Rengstorff House

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A suffering young woman inadvertently scared tenants out of her residence.



As Henry Rengstorff, the owner of this mansion, had a large family of nine people, including seven children, this mansion has 16 rooms, a total volume of 3,955 square feet.

The first floor has four large front parlors, each with a marble fireplace.

The large dining room also has a large fireplace with a wooden mantel.

All downstairs rooms are decorated with Bradbury & Bradbury wallpaper, cove molding, picture rails, push button light switches, & chain rails.

Because of its size and beauty, the Rengstorff’s house regularly hosts community weddings, parties, gatherings and events.

This mansion, originally built with wood from virgin redwood and Douglas fir trees, is one of the finest examples of Victorian Italianate architecture in Mountain View.

The facade of the house is symmetrical. Pillars surround the central entrance, helping to hold up and frame the second floor.

The front of the mansion has bay windows on both floors, with balustrades. (The family had a great view of the bay, when it was built at its original location).

A widow’s walk was built on the roof as well. A large and beautiful garden surrounds the mansion.



Rengstorff House was constructed in 1864-1867 by a wealthy German immigrant, Henry Rengstorff, as a family home. It originally sat on 164 acres of prime land, with a great view of the bay, east of today’s Shoreline Business Park. On this Bay, Rengstorff had his ship landing and warehouse business, which helped develop the economy of Mountain View. His flat bottom scows carried passengers and area farmers’ lumber, fruits and grains to markets in nearby big cities, such as Sacramento and San Francisco. The returning ships brought hardware and supplies for this growing community. It was a win-win situation. Everyone prospered.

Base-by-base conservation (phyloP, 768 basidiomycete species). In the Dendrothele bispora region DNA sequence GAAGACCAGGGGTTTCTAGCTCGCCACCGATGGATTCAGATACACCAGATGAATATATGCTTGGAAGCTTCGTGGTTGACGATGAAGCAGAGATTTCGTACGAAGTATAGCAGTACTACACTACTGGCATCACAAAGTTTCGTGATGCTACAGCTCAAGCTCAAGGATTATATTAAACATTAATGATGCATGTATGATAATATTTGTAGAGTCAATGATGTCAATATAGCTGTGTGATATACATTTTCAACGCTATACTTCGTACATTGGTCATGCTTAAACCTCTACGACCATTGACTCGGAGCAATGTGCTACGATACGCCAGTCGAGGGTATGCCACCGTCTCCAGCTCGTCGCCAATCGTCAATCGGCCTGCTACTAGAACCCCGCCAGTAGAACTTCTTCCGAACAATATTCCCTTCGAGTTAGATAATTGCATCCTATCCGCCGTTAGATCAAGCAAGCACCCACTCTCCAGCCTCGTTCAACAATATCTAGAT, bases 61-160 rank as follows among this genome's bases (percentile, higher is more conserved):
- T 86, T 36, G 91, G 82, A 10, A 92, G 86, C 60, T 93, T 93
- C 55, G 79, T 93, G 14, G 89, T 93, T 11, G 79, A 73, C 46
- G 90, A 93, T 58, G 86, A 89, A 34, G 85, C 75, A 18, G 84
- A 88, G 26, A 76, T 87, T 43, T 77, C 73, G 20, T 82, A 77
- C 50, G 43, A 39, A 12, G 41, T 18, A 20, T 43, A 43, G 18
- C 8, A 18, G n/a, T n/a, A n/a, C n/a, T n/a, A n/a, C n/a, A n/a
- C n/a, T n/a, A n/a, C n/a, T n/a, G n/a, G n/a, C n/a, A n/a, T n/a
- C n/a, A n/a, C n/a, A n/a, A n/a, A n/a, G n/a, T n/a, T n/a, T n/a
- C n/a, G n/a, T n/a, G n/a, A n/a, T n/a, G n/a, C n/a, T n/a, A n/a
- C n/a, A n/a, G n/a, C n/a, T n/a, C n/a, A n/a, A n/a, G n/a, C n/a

Members of the Rengstorff family lived here until 1959, when a grandson, Perry Askam, sold the mansion to a land development company. Over the next 20 years, it was lived in by a flurry of people, but no one stayed for long, due to spooky manifestations that scared the living. As a result this once-gorgeous mansion fell into a dilapidated state, and then into ruins. Finally, the city of Mountain View purchased the mansion in 1979 for $1.00 and moved it to its present location, where it was expertly restored, and once again serves the community, as a historic home and a place to have events of all sorts.




The disturbances that discouraged people from staying very long, happened on the second floor, probably at night.

The apparition of a young lady

Often seen looking out one of the windows in an upstairs bedroom, waiting for someone to come.

Her presence could be felt by others.

A sense of sorrow could be felt by psychic-prone people.

Evidence of a Broken Heart

Her anguished cries could be heard at various times.

Who was this unhappy presence?

No one is saying, but it sounds like someone’s unhappy teenager or young person, suffering from a broken relationship, or some other emotional disaster.

Someone who was devastated, and would’ve benefited from psychological help… Someone who couldn’t let go of her loss completely, enough to go to the other side.

General Activity

The living were treated to unexplained thumps, bangs, strange noises and cold spots, which would naturally wake people up to the fact that they were not alone.



It is unknown whether this unhappy presence is still around. When the city moved the mansion, this unhappy spirit could’ve stayed behind on the original land, or moved on to the next world. Presently no manifestations are reported, or admitted to. The public uses the first floor and gardens, while the second floor hosts offices. No one is on the second floor at night. So, who would know if she still haunts the second floor?



3070 North Shoreline Blvd
Mountain View, California 94043
(650) 903-6073

Originally located at 1737 Stierlin Road, this mansion was moved to Shoreline Park where it was restored, and opened as a museum. Tours are given on Sunday, Tuesday & Wednesday, 11:00 – 5:00 P.M. When it is not open as a museum, the first floor and garden are rented out for various occasions for people in the community, which would’ve greatly pleased the original owners. (Upstairs rooms are used by the Shoreline staff).


Our Haunted Paranormal Stories are Written by Julie Carr

Haunts in California